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Reports from critical care settings more than a decade ago suggested poorer clinical outcomes were associated with lower nurse staffing, but subsequent findings from studies in neonatal intensive care units (NICUs) have been more equivocal. Profit and colleagues have now examined outcomes for a prospective cohort of 850 moderately preterm infants (gestational age of 30–346/7 weeks) in relation to registered nurses on shift in 10 NICUs.
The measure of nursing provision used was the patient–nurse ratio (PNR). This was the average number of registered nurses (calculated over a 24 h period of shifts, including partial nurse shifts) and occupancy in terms of NICU census of midnight the previous day.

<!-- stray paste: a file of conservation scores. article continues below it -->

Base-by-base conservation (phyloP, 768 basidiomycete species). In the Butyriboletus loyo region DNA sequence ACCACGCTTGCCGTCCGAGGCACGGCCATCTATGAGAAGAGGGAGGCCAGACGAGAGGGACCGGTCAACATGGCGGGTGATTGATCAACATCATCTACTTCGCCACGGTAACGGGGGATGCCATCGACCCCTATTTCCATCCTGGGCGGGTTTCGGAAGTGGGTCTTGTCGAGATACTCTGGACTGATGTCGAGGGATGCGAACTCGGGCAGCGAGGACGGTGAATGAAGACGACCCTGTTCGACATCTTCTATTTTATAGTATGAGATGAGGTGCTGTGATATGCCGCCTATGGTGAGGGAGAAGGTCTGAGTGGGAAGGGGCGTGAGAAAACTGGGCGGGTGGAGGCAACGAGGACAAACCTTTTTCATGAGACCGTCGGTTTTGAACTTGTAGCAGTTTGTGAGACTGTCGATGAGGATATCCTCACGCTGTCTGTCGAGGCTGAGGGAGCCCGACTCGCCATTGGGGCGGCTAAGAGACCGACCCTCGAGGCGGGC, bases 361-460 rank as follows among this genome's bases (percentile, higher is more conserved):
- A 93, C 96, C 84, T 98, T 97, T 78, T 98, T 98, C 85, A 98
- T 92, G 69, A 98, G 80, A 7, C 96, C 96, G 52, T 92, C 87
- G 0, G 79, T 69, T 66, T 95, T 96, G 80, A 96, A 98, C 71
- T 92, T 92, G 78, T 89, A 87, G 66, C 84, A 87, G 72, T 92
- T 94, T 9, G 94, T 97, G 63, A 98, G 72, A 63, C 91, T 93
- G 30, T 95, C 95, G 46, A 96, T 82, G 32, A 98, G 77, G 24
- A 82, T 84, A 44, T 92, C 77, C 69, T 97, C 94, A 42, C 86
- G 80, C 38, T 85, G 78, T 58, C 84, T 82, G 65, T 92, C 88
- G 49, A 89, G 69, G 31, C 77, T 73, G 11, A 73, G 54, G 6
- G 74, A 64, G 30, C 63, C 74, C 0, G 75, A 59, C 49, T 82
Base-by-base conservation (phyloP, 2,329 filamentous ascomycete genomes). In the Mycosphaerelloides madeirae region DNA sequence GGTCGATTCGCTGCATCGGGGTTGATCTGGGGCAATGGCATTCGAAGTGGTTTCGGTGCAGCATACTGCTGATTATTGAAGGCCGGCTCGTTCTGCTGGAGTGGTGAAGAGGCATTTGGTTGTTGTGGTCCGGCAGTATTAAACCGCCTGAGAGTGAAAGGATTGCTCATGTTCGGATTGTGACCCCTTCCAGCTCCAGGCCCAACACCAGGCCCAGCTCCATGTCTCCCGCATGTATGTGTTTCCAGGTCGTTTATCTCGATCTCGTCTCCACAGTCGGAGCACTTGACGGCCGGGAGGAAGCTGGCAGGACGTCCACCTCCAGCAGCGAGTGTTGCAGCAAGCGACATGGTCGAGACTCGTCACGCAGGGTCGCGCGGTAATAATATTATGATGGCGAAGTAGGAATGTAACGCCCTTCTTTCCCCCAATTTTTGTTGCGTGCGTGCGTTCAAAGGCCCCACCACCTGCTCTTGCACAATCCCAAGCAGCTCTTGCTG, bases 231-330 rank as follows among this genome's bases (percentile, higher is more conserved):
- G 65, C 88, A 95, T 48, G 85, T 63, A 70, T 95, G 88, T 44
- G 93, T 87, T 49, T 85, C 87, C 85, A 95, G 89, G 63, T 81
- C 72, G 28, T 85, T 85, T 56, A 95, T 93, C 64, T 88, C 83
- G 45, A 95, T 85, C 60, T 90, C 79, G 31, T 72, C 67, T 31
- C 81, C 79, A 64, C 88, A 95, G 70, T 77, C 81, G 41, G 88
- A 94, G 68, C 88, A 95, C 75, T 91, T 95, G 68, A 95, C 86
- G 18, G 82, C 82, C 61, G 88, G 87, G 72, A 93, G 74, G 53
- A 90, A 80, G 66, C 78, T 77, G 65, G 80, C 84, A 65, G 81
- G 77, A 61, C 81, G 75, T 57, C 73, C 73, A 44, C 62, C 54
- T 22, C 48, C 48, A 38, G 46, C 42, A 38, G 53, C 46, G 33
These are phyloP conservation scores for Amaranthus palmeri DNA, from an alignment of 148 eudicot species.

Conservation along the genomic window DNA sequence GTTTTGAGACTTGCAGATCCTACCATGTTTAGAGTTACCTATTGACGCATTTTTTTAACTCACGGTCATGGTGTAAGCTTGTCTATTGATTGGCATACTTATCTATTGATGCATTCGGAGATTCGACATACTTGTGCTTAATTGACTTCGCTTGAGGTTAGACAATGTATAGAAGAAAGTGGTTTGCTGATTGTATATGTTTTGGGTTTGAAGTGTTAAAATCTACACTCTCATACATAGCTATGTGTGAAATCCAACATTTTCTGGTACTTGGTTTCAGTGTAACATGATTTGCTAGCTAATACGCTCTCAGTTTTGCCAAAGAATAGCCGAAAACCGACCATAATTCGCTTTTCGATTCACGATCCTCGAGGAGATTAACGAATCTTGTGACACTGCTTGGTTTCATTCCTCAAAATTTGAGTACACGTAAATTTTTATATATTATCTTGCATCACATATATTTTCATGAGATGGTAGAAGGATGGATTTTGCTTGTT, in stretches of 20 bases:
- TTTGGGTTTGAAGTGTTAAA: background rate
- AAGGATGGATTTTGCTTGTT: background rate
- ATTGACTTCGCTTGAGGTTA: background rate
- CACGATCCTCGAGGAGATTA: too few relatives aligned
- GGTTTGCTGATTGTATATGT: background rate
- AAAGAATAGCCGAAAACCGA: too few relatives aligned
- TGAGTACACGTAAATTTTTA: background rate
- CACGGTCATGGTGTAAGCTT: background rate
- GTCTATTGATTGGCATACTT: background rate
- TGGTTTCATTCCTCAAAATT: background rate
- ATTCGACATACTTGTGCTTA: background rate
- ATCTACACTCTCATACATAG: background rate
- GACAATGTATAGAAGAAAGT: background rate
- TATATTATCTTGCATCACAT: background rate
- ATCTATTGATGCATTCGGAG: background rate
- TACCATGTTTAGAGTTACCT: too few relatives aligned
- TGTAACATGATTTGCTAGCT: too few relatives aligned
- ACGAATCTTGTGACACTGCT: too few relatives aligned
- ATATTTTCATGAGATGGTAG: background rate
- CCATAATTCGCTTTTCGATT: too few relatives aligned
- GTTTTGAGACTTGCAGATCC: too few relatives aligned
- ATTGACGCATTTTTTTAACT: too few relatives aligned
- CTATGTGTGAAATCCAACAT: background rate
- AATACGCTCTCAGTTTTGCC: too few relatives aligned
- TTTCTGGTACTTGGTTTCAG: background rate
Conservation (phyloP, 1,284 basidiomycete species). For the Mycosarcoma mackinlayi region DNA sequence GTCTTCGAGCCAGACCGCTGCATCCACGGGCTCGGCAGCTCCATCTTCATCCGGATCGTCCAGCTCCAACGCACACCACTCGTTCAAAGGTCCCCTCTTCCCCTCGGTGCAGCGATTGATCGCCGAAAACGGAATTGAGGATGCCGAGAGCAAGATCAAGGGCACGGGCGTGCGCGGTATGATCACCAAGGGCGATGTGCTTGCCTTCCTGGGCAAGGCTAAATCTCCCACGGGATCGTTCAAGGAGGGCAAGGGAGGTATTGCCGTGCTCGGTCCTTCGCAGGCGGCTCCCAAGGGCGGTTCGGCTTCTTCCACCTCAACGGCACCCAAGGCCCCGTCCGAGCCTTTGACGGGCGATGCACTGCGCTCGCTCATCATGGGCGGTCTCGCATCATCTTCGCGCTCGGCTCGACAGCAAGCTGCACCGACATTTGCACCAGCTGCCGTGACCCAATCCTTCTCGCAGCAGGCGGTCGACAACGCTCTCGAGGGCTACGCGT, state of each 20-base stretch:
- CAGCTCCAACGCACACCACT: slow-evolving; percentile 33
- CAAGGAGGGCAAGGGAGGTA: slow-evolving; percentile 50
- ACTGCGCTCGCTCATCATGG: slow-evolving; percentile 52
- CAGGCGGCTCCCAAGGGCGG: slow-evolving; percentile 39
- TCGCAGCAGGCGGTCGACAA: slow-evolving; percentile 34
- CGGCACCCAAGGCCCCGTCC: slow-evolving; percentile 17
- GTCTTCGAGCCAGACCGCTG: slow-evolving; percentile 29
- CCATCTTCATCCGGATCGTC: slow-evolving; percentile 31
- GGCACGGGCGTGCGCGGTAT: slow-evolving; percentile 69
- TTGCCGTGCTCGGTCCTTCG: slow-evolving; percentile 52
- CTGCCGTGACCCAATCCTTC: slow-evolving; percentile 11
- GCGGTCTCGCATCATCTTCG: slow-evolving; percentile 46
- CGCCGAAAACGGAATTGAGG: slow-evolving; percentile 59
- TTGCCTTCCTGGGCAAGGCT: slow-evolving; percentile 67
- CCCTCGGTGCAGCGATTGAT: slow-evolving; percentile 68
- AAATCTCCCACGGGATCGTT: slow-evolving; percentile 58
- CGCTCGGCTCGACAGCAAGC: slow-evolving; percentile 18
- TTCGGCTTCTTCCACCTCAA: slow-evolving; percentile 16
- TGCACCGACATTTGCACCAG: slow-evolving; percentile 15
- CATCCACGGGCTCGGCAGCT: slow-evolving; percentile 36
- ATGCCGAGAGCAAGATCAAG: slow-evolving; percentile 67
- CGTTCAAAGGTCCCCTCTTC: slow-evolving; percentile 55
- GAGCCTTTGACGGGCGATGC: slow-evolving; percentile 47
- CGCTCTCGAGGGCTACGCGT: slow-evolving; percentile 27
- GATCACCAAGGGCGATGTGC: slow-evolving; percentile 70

In addition to testing some infrequent clinical outcomes for this particular patient group and sample size (e.g. intraventricular haemorrhage and chronic lung disease),1 nosocomial infection and further proxy-outcome indicators were also tested. These indicators may be …
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